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Wednesday, May 17, 2006

God hates sins. Note the plural. 

Almost two months ago, I said:

So far, I've decided that I'd like to touch upon a few issues:

Those who insist on battling one sin (e.g. greed or homosexuality) while ignoring other sins (e.g. greed or homosexuality).

But I never touched upon it. Now's the time. Also see this Empoblog post (which refers to 1 Corinthians 6:8-10) and this Word Search post (which refers to Romans 1:29-31). Just from these two passages alone, we get a big old list of sins:
  • wickedness

  • evil

  • greed

  • depravity

  • envy

  • murder

  • strife

  • deceit

  • malice

  • gossips

  • slanderers

  • God-haters

  • insolent

  • arrogant

  • boastful

  • invent ways of doing evil

  • disobey their parents

  • senseless

  • faithless

  • heartless

  • ruthless

  • cheat

  • sexually immoral

  • idolators

  • adulterers

  • male prostitutes

  • homosexual offenders

  • thieves

  • greedy (again)

  • drunkards

  • slanderers (again)

  • swindlers

That's a long list. Let's boil it down:

According to Sacred Origins of Profound Things, by Charles Panati, Greek monastic theologian Evagrius of Pontus first drew up a list of eight offenses and wicked human passions:. They were, in order of increasing seriousness: gluttony, lust, avarice, sadness, anger, acedia, vainglory, and pride. Evagrius saw the escalating severity as representing increasing fixation with the self, with pride as the most egregious of the sins. Acedia (from the Greek "akedia," or "not to care") denoted "spiritual sloth."

In the late 6th century, Pope Gregory the Great reduced the list to seven items, folding vainglory into pride, acedia into sadness, and adding envy. His ranking of the Sins' seriousness was based on the degree from which they offended against love. It was, from most serious to least: pride, envy, anger, sadness, avarice, gluttony, and lust. Later theologians, including St. Thomas Aquinas, would contradict the notion that the seriousness of the sins could be ranked in this way. The term "covetousness" has historically been used interchangeably with "avarice" in accounts of the Deadly Sins. In the seventeenth century, the Church replaced the vague sin of "sadness" with sloth.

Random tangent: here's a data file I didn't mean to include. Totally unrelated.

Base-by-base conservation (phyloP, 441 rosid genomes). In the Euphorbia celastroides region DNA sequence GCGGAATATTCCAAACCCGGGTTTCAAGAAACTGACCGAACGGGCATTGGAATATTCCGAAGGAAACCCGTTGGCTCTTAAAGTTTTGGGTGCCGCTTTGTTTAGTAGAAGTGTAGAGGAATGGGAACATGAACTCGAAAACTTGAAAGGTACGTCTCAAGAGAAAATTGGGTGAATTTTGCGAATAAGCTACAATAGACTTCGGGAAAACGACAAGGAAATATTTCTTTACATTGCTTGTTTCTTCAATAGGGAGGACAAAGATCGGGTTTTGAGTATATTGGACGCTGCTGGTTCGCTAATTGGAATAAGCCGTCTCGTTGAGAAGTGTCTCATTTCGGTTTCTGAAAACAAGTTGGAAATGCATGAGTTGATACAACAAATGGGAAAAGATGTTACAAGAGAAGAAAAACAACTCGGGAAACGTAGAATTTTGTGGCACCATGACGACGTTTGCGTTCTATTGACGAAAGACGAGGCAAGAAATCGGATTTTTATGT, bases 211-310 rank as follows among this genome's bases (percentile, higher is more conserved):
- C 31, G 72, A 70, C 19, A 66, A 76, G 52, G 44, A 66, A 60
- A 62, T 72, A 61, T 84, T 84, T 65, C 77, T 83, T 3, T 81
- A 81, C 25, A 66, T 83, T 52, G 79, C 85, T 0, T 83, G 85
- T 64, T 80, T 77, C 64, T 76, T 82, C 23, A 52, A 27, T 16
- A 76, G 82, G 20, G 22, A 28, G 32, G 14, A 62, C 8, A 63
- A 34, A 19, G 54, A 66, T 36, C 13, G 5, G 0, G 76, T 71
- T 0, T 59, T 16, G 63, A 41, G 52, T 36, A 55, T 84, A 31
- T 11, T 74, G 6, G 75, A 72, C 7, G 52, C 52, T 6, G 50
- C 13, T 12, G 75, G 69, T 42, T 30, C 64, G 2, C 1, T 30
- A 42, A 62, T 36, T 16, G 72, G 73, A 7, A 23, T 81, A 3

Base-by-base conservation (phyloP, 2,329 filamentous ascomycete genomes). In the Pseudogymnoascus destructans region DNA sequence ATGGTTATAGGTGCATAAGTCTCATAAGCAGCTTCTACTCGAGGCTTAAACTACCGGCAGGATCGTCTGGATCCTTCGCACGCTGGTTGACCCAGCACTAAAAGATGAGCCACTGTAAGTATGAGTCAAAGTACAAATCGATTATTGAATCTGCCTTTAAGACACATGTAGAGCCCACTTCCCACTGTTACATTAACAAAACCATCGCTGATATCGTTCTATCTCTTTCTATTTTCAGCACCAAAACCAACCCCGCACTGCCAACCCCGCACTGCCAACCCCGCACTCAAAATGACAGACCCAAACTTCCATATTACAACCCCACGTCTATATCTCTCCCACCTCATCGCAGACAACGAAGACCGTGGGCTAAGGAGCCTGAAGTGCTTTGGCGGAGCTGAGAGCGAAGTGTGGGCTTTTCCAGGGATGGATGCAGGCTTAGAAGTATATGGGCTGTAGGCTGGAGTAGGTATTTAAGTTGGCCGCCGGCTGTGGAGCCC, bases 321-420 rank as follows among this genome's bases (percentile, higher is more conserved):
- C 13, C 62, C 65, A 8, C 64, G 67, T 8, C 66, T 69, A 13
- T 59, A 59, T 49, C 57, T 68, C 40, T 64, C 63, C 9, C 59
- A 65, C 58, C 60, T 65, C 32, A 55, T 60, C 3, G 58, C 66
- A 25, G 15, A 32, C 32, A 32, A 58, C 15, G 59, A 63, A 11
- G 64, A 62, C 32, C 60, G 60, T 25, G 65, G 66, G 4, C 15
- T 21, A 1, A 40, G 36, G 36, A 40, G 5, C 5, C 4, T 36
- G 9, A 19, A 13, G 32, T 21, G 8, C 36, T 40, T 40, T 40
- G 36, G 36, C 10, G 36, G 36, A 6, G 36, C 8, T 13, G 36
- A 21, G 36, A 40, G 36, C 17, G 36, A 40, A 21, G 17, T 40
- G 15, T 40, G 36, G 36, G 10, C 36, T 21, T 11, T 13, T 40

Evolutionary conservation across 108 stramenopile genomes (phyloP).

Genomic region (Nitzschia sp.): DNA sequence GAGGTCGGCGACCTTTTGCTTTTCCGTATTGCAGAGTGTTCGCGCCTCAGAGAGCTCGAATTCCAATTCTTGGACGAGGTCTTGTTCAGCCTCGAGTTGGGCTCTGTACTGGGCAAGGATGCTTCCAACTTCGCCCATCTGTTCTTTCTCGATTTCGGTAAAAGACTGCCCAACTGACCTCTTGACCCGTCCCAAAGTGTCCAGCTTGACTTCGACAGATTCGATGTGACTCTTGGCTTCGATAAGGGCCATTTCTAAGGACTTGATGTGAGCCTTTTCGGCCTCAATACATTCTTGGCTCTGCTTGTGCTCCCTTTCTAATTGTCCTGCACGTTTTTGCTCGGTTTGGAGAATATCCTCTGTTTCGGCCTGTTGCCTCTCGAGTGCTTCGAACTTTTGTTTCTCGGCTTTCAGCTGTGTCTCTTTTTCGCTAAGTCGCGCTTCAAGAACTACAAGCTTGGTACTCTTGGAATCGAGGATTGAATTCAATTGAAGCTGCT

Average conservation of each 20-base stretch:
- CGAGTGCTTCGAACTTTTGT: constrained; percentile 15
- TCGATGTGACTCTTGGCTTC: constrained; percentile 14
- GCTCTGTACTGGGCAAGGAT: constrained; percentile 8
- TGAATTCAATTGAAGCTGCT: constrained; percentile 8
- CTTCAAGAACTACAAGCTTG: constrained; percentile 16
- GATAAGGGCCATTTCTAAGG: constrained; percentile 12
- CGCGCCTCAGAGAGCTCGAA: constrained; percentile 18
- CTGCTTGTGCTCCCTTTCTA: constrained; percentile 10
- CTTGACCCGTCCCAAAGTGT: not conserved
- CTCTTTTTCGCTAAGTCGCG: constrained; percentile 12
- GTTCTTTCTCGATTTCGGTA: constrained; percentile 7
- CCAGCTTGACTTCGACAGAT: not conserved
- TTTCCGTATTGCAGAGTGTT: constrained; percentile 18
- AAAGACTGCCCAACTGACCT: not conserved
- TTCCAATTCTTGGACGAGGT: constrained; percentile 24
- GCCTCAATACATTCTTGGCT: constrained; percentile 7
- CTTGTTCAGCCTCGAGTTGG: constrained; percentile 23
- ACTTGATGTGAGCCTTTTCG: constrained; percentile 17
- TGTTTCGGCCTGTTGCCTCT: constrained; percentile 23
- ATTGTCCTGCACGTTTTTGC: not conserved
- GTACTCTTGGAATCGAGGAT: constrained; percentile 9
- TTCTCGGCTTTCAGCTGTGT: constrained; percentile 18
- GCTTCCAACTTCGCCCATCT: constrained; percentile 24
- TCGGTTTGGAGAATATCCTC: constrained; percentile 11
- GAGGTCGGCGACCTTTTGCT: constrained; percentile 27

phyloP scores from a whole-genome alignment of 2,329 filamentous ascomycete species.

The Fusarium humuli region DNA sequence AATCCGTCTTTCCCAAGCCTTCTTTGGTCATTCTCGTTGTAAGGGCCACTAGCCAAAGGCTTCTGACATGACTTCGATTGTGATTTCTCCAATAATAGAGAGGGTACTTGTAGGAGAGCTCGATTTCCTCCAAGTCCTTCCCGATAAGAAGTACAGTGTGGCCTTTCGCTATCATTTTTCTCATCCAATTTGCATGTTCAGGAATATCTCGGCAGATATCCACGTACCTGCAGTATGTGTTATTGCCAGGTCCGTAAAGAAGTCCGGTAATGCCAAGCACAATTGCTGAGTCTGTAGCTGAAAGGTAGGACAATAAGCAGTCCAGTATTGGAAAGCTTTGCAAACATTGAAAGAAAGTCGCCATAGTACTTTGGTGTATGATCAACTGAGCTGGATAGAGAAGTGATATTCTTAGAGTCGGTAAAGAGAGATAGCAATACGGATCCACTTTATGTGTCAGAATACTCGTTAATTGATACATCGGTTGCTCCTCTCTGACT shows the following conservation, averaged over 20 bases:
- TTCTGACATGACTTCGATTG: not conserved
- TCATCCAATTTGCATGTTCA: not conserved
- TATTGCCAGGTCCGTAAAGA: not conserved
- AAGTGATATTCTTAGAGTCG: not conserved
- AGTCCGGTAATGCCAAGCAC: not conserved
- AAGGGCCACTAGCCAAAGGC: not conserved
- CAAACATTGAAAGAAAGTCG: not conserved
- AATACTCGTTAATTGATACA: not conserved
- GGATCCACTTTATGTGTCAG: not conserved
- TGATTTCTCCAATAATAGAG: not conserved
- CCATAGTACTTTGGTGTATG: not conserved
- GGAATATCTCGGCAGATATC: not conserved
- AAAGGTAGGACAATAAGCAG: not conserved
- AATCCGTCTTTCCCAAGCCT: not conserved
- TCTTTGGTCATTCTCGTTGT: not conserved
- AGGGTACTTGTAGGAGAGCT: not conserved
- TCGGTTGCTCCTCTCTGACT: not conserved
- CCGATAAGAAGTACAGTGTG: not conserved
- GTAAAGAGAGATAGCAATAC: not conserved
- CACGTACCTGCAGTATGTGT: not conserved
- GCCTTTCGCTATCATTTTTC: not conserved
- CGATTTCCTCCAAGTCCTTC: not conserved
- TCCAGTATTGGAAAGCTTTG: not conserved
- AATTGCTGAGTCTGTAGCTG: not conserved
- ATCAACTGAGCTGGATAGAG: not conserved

Whitestone Journal offers the following:

The history of this list goes back at least to Pope St. Gregory the Great and St. John Cassian, but while the list itself is not strictly biblical, the Bible proscribes all seven. If one or more of these doesn't seem like a big sin to you, it almost certainly means you have already rationalized it. Work on that one first....

The Seven Deadly Sins never occur as a formal list in the Bible. Some people say they can all be found in Matthew's Gospel (chapters 5 through 7), but they are not in a simple list there. Others submit Proverbs 6:16-19, but this is a different list, covering pride, lies, murder, evil plans, swiftness in sin, lies again, causing conflict. Clearly not the same....

Rather than these sins being identified in a single place in the Bible, they are found all through it, from Genesis to Revelation. The letters of the New Testament mention all of these, and many others as well. The Catechism has many Scriptural references in the section that lists the "Seven Deadly Sins."

And, according to Sherwood Schwartz, the Seven Deadly Sins were played out in a seemingly frivolous comedy show:

According to the book Inside Gilligan's Island by Sherwood Schwartz (St. Martin's Press, 1994), the creator of the show confesses that he purposely patterned the 'seven stranded castaways' after the seven deadly sins. He confesses that he didn't tell anyone until years after the show was over, because he thought that people would ridicule him for attributing such a serious theme to such a silly show. 'The Professor' - pride, 'Mr. Howell (the millionare)' greed, 'Ginger- the movie star' - extravagance -later lust, 'Mary Ann' - envy, 'Mrs. Lovey Howell ' - thoughtless excess or gluttony, 'The Skipper' - anger, and 'Gilligan' - sloth.

But which sins are we targeting for action? A search of the Focus on the Family website seems to indicate that "sexual sin" is the major focus there. The American Family Association also targets sexual sin, especially homosexuality and pornography. The Archidiocese of St. Paul and Minneapolis Office for Social Justicetargets greed and racism. For Jack Chick, the major sin appears to be Catholicism.

It appears that the only person to be universally condemned would be a greedy gay. Self-sacrificing gays and greedy heterosexual monogamists would get a pass from some people.

From tbn.org:

Search results for: greed

Your search yielded no results. Please try again.

From osjspm.org:

Your search - homosexual - did not match any documents.

But they don't want children to disobey their parents:

195. It is of the utmost importance that parents exercise their right and obligation toward the younger generation by securing for their children a sound cultural and religious formation. They must also educate them to a deep sense of responsibility in life, especially in such matters as concern the foundation of a family and the procreation and education of children. They must instill in them an unshakable confidence in Divine Providence and a determination to accept the inescapable sacrifices and hardships involved in so noble and important a task as the co-operation with God in the transmitting of human life and the bringing up of children.

From the Ontario Empoblog (Latest OVVA news here)

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